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Financing Your Small Farm

September/October 1993

by Karen Klonsky, Agricultural Economist, UC Davis

If you are a beginning farmer, you may be having trouble getting a loan. Perhaps you do not have enough money or assets to use as loan security. Maybe your bank does not make small loans because the costs are as high as for large loans, but the profit, based on the amount lent, is smaller. Other problems include the high risk of growing specialty crops.

Despite these problems, credit is available from banks, Farmers Home Administration, the Farm Credit System, and rural development corporations. These groups coordinate their efforts to develop loans that will appeal to small farmers as well as lenders.

Before applying for a loan, arrange for a co-signer (if necessary) who has the required collateral; and prepare a resume to demonstrate your profit-making ability.

Local Banks

Local banks are a source of short-term credit. Obtaining a loan from your own bank is a benefit to both you and your banker, because your interest rate will be smaller and you deposit your profits in the bank, increasing their income potential. Because the primary source of funds is from deposits, loan size may be small. Some local banks are able to offer long-term loans by selling the loans to an insurance company that provides the funds for the loan.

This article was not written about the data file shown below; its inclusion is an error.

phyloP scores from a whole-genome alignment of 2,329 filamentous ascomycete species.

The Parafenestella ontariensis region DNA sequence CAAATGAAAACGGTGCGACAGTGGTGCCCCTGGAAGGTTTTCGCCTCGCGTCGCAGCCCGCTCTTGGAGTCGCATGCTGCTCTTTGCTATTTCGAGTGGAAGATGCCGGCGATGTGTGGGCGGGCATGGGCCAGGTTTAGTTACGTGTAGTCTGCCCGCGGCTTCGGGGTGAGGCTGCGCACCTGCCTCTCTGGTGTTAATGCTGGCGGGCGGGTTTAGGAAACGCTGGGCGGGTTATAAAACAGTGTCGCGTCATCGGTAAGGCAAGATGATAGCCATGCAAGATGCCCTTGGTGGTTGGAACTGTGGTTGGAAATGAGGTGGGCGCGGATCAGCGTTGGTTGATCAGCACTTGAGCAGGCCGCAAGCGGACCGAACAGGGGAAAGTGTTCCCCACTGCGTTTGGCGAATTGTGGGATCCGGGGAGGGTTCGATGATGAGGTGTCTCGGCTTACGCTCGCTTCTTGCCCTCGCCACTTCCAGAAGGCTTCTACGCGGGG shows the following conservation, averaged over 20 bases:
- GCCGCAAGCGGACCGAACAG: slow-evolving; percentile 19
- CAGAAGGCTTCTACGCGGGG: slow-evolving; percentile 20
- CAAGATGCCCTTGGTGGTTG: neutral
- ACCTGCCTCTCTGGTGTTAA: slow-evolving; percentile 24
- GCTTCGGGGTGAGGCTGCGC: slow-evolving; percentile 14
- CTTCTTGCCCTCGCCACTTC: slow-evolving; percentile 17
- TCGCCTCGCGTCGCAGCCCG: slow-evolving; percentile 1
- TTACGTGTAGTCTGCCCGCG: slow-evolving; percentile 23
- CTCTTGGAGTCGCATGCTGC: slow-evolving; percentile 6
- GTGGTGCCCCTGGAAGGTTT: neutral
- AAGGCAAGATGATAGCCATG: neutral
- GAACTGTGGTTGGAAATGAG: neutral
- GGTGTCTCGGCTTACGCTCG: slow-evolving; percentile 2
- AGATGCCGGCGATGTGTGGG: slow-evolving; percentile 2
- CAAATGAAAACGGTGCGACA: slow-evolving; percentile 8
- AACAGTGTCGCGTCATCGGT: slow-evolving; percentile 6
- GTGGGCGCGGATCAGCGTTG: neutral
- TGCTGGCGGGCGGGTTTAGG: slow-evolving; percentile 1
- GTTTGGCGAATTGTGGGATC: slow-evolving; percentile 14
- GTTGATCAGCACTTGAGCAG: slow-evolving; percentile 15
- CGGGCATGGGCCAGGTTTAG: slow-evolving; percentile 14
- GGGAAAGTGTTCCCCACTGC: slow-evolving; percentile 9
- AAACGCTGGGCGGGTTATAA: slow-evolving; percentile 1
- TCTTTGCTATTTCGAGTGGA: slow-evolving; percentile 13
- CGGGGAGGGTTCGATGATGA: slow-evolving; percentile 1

Farmers Home Administration (FmHA)

FmHA, an agency of the US Department of Agriculture, makes and guarantees loans to farmers who are otherwise unable to obtain credit. To qualify, you must be a permanent resident alien or US citizen, operate a family-size farm, have a satisfactory credit history, and have the education, training, or experience to operate a farm. The loans are to buy, expand, or improve operations. Some funds are targeted for socially disadvantaged operators who are African American, Native American or Alaskan Natives, Latino, Asian American or Pacific Islanders.

Eligibility is determined by the local FmHA county or area committee. Once eligibility is established, the county supervisor helps you design a farming plan. FmHA provides technical advice in carrying out the plan. FmHA also provides financial counseling.